So far I considered two ways of doing volumetric lighting (except from simply modeling a lightshaft trapezoid with a dust shader into the scene). First there is the traditional pile-of-quads method. Wherever you expect lightshafts, you can create a "volume" of receiving geometry. Not tiny particles, but a (dense) stack of transparent quads that lit up where the lightrays intersect. By mapping the shadowmap of a lightsource onto those quads, you can get quite accurate results. However, the downside is that you need to put damn quads everywhere, which is especially nasty if the light can move around. Think about a day-night cycle where the sun shines into your building from many different angles. On top, having lots of transparent quads also takes its toll on the performance. Using less quads can fix that, but that would give jaggy results again.

Another method is a post effect, using blur streaks. This is what my engine currently uses.
1- Render a darkened variant of the scene. Only lightsource(flares) and the skybox are colored, the rest is black.
2- For each screen pixel, step over the screen towards the lightsource (2D) position. When passing bright pixels, add them to the result pixel (based on distance and strength settings). This creates streaks around bright the spots you rendered in step 1.
3- Blur the results to smoothen.
4- Render the result on top of the normal scene (additive blend).

This can give quite good results for a cheap price. But there is one serious drawback though, you'll have to see bright pixels (skybox or the lightsource), otherwise there is nothing to smear out either. It works for open area's, such as the skylight falling in through the treetops. But for hallway's with windows on your left or right side, it's not working unless you can actually look outside through the window.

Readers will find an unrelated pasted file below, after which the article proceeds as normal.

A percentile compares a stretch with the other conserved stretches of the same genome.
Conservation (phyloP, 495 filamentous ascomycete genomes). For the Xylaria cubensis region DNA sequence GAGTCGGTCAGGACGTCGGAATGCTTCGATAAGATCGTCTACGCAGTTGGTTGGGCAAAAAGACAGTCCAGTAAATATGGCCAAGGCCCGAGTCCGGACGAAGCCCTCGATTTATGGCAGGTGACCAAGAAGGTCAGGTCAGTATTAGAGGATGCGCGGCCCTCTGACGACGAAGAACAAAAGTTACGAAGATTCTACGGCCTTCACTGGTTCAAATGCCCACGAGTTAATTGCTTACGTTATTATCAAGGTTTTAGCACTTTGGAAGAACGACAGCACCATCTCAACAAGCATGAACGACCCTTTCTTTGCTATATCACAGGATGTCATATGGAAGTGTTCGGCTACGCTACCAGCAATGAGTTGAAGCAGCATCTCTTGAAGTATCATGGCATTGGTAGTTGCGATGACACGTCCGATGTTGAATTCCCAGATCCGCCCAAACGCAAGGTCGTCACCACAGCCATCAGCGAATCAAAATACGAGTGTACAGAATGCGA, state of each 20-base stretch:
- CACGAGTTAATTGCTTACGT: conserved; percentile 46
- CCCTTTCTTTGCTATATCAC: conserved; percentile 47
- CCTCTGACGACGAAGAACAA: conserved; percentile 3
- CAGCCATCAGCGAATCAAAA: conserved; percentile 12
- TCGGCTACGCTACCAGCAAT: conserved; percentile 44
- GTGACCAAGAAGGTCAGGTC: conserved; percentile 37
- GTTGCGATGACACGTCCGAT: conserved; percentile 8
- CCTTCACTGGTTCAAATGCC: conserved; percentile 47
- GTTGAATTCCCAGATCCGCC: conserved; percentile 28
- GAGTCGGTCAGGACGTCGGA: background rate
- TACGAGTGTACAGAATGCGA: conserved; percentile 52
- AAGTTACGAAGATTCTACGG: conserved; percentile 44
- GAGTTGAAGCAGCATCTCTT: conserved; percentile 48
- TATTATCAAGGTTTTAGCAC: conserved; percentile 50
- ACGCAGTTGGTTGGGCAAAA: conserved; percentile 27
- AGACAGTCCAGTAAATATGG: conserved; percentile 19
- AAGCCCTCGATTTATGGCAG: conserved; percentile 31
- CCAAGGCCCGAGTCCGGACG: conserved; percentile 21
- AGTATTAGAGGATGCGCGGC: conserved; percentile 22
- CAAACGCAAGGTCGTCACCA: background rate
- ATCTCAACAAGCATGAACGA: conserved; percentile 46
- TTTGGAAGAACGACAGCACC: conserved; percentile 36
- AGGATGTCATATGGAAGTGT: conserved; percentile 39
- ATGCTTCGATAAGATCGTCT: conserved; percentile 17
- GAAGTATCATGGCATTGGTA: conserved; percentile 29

Here's a third method. Not really new either, but maybe due hardware performance limitations not used that much yet. It's also a post-effect, that "only" requires a depth buffer of the scene (from the view perspective) and a shadow-depth map from one (or more) lights. I already had these ingredients so that shouldn't be a problem. Next step is to fire a ray into space for each screen pixel. You know how far it will travel thanks to the scene-depth buffer. Now take a (big)X amount of samples alongst the ray path towards the ray collision point. For each sample, check if it intersects a light volume. Or other types, such as local fog volumes. The more samples the ray hits, the more dense the shaft/fog or whatever kind of volumetric effect for that screen pixel.